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1 Corinthians 9:10

    1 Corinthians 9:10 Translations

    King James Version (KJV)

    Or saith he it altogether for our sakes? For our sakes, no doubt, this is written: that he that ploweth should plow in hope; and that he that thresheth in hope should be partaker of his hope.

    American King James Version (AKJV)

    Or said he it altogether for our sakes? For our sakes, no doubt, this is written: that he that plows should plow in hope; and that he that threshes in hope should be partaker of his hope.

    American Standard Version (ASV)

    or saith he it assuredly for our sake? Yea, for our sake it was written: because he that ploweth ought to plow in hope, and he that thresheth, to thresh in hope of partaking.

    Basic English Translation (BBE)

    Or has he us in mind? Yes, it was said for us; because it is right for the ploughman to do his ploughing in hope, and for him who is crushing the grain to do his work hoping for a part in the fruits of it.

    Webster's Revision

    or saith he it assuredly for our sake? Yea, for our sake it was written: because he that ploweth ought to plow in hope, and he that thresheth, to thresh in hope of partaking.

    World English Bible

    or does he say it assuredly for our sake? Yes, it was written for our sake, because he who plows ought to plow in hope, and he who threshes in hope should partake of his hope.

    English Revised Version (ERV)

    or saith he it altogether for our sake? Yea, for our sake it was written: because he that ploweth ought to plow in hope, and he that thresheth, to thresh in hope of partaking.

    Clarke's Commentary on 1 Corinthians 9:10

    And he that thresheth in hope should be partaker of his hope - Instead of ὁ αλοων της ελπιδος αυτου μετεχειν, επ' ελπιδι, many of the best MSS. and versions read the passage thus: ὁ αλοων επ' ελπιδι του μετεχειν· And he who thresheth in hope of partaking. "The words της ελπιδος, which are omitted by the above, are," says Bp. Pearce, "superfluous, if not wrong; for men do not live in hope to partake of their hope, but to partake of what was the object and end of their hope. When these words are left out, the former and latter sentence will be both of a piece, and more resembling each other: for μετεχειν may be understood after the first επ' ελπιδι, as well as after the last." Griesbach has left the words in question out of the text.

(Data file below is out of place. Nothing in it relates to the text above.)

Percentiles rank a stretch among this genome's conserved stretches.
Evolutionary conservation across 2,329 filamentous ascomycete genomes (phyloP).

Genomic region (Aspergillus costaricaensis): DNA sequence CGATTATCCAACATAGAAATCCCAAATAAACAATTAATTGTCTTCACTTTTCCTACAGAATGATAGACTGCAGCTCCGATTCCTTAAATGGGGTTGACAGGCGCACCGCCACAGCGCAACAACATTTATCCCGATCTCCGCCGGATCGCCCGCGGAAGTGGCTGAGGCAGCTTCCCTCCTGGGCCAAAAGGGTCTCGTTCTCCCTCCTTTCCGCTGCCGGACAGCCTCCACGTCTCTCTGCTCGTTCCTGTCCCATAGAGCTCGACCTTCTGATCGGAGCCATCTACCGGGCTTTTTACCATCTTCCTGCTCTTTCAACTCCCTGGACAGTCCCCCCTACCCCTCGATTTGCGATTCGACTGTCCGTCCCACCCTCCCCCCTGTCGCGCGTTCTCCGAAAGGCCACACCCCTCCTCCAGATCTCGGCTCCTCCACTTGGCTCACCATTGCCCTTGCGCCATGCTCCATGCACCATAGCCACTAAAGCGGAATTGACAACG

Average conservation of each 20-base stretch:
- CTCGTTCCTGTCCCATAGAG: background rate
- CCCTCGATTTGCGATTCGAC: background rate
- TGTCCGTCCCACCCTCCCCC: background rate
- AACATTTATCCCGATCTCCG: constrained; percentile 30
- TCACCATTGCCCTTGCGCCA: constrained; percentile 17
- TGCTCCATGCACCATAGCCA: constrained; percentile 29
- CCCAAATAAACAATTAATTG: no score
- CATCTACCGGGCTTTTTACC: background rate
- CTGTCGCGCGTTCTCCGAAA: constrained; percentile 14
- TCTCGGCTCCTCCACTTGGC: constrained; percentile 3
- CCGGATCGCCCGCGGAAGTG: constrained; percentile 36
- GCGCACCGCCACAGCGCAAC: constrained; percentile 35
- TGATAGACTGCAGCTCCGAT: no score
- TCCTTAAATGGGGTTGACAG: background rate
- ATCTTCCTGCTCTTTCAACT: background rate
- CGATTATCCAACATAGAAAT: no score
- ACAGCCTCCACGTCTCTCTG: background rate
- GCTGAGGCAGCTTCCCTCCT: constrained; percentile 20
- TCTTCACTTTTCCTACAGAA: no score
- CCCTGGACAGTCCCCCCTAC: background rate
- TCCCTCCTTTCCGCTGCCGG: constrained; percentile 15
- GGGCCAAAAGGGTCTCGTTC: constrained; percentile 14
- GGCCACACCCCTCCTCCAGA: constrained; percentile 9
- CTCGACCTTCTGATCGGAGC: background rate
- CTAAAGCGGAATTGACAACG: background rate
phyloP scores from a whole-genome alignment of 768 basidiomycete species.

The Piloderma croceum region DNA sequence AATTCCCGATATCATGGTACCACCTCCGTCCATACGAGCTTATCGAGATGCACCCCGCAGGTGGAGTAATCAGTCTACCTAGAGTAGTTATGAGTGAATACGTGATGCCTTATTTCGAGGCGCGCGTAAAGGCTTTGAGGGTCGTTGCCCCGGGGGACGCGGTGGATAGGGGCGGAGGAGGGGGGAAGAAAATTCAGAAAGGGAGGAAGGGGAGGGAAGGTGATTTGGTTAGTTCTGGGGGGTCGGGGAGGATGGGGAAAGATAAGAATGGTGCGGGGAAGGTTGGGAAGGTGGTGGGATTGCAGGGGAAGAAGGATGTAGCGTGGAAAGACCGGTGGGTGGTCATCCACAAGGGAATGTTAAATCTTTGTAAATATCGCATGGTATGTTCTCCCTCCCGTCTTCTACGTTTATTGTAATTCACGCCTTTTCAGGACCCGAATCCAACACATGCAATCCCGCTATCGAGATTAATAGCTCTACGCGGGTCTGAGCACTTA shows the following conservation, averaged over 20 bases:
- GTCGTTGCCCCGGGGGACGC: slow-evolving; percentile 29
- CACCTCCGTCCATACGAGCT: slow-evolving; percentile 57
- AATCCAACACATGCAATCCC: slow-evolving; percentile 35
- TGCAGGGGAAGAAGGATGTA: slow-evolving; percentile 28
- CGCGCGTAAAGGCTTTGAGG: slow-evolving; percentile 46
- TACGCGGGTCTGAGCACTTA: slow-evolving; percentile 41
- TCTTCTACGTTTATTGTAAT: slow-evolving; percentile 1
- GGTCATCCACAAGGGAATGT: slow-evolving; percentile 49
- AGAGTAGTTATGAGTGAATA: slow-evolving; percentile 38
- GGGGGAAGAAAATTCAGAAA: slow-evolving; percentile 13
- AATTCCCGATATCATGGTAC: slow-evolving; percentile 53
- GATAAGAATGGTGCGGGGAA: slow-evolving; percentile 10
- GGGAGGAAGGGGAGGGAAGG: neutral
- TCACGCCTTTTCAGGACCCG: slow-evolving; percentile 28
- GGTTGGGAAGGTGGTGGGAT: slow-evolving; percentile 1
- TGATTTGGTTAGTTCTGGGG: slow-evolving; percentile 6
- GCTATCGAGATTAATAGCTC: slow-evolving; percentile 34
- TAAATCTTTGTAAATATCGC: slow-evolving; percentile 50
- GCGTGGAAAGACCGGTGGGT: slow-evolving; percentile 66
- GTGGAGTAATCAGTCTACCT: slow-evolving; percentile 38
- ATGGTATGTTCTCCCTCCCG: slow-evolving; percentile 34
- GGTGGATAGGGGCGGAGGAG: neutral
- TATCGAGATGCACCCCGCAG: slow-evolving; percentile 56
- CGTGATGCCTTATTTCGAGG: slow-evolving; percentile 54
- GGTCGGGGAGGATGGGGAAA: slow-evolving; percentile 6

Barnes' Notes on 1 Corinthians 9:10

    Or saith he it altogether for our sakes? - The word "altogether" (πάντως pantōs) cannot mean that this was the "sole" and "only" design of the law, to teach that ministers of the gospel were entitled to support; for:

    (1) This would be directly contrary to the law itself, which had some direct and undoubted reference to oxen;

    (2) The scope of the argument here does not require this interpretation, since the whole object will be met by supposing that this settled a "principle" of humanity and equity in the divine law, according to which it was "proper" that ministers should have a support; and,

    (3) The word "altogether" (πάντως pantōs) does not of necessity require this interpretation. It may be rendered "chiefly, mainly, principally, or doubtless;" Luke 4:23, "Ye will 'surely' (πάντως pantōs certainly, surely, doubtless) say unto me this proverb," etc.; Acts 18:21, "I must 'by all means' (πάντως pantōs, certainly, surely) keep this feast; Acts 21:22, "The multitude 'must needs' (πάντως pantōs, will certainly, surely, inevitably) come together," etc.; Acts 28:4, "'No doubt' (πάντως pantōs) this man is a murderer," etc. The word here, therefore, means that the "principle" stated in the law about the oxen was so broad and humane, that it might "certainly, surely, particularly" be regarded as applicable to the case under consideration. An important and material argument might be drawn from it; an argument from the less to the greater. The precept enjoined justice, equity, humanity; and that was more applicable to the case of the ministers of the gospel than to the case of oxen.

    For our sakes ... - To show that the laws and requirements of God are humane, kind, and equitable; not that Moses had Paul or any other minister in his eye, but the "principle" was one that applied particularly to this case.

    That he that ploweth ... - The Greek in this place would be more literally and more properly rendered, "For (ὅτι hoti) he that ploweth ought (ὀφείλει opheilei) to plow in hope;" that is, in hope of reaping a harvest, or of obtaining success in his labors; and the sense is, "The man who cultivates the earth, in order that he may be excited to industry and diligence, ought to have a reasonable prospect that he shall himself be permitted to enjoy the fruit of his labors. This is the case with those who do plow; and if this should be the case with those who cultivate the earth, it is as certainly reasonable that those who labor in God's husbandry, and who devote their strength to his service, should be encouraged with a reasonable prospect of success and support."

    And that he that thresheth ... - This sentence, in the Greek, is very elliptical and obscure; but the sense is, evidently, "He that thresheth 'ought' to partake of his hope;" that is, of the fruits of his hope, or of the result of his labor. It is fair and right that he should enjoy the fruits of his toil. So in God's husbandry; it is right and proper that they who toil for the advancement of his cause should be supported and rewarded." The same sentiment is expressed in 2 Timothy 2:6, "The husbandman that laboreth must be first partaker of the fruits."